Cassini Scientist for a Day Competition

The chance for 10-18 years old UK school students to win prizes by writing about the Cassini mission at Saturn. The deadline of 5pm 26 February is fast approaching. Entrants must choose a target for the Cassini spacecraft to observe and write a 500-word essay proposal making a case to the mission planners.

Prizes will be awarded to the top essay in each age range: 10-12, 13-15 and 16-18 year old UK school students (excluding Scotland) and a week’s work experience working on Cassini science at Queen Mary will be offered to the top age range.

Further information and how to enter are available here.

PhD Open Afternoon

QMUL PhD

Meet academic staff and current students at this event designed for anyone considering a PhD in Physics or Astronomy.

Wednesday 2nd December, 12.30-4.00pm

Book a place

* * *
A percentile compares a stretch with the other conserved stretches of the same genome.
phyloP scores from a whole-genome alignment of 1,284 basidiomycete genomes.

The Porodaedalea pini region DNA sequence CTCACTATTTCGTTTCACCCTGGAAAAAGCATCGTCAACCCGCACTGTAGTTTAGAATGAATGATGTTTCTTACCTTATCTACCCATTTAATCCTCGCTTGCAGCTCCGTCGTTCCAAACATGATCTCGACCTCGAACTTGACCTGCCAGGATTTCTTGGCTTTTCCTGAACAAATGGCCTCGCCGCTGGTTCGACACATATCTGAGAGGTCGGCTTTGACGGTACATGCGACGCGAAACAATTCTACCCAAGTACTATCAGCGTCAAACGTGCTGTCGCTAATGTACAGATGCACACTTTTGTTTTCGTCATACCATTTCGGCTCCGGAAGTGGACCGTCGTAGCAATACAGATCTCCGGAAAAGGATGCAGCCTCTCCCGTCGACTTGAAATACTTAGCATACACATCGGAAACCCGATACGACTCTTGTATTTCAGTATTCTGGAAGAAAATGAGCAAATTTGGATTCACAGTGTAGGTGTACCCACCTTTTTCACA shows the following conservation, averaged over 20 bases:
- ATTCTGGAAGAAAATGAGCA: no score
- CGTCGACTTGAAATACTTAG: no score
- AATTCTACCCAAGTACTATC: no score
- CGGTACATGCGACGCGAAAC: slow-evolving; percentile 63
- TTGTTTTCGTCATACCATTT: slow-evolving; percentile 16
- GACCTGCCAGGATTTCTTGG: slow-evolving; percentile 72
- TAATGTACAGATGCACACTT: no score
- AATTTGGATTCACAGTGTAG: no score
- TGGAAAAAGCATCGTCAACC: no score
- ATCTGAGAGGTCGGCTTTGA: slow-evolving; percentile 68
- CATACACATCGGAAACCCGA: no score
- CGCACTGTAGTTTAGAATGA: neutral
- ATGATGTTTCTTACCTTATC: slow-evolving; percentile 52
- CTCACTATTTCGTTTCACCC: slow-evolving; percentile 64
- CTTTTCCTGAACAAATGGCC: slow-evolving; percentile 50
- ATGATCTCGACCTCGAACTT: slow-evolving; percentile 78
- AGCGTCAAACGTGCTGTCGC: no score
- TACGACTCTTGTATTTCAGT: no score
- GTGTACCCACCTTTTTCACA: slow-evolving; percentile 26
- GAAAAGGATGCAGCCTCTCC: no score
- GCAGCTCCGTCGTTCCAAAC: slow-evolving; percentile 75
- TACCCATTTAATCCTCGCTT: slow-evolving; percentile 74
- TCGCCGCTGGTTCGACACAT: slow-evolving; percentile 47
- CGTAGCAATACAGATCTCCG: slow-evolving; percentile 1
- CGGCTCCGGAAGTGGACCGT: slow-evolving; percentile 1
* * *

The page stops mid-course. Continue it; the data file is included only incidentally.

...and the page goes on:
GO Jones Building (campus map)

 

Come along for an afternoon of information sessions, refreshments and informal networking with academic staff, admissions tutors and current students. Whether you are looking to find out more about PhD study in Physics and Astronomy generally or would like to find out more about opportunities for work with our four research centres, this event will have something for you.

This event is in two parts:

T2K collaboration awarded the prestigious Breakthrough Prize for Fundamental Physics

Dr Koichiro Nishikawa and the members of the T2K collaboration have been awarded the prestigious Breakthrough Prize for Fundamental Physics, for their role in the discovery and study of neutrino oscillation. 
 
The prize, presented by the Breakthrough Prize Foundation, was awarded “for the fundamental discovery of neutrino oscillations, revealing a new frontier beyond, and possibly far beyond, the standard model of particle physics”. The prize is valued at 3 million USD, and is shared with four other international experimental collaborations studying neutrino oscillation: The Daya Bay, KamLAND, SNO, and Super-Kamiokande scientific collaborations.  The T2K collaboration is named together with the K2K collaboration for its share of the prize.  Dr. Nishikawa is the founding spokesperson of the T2K and K2K collaborations.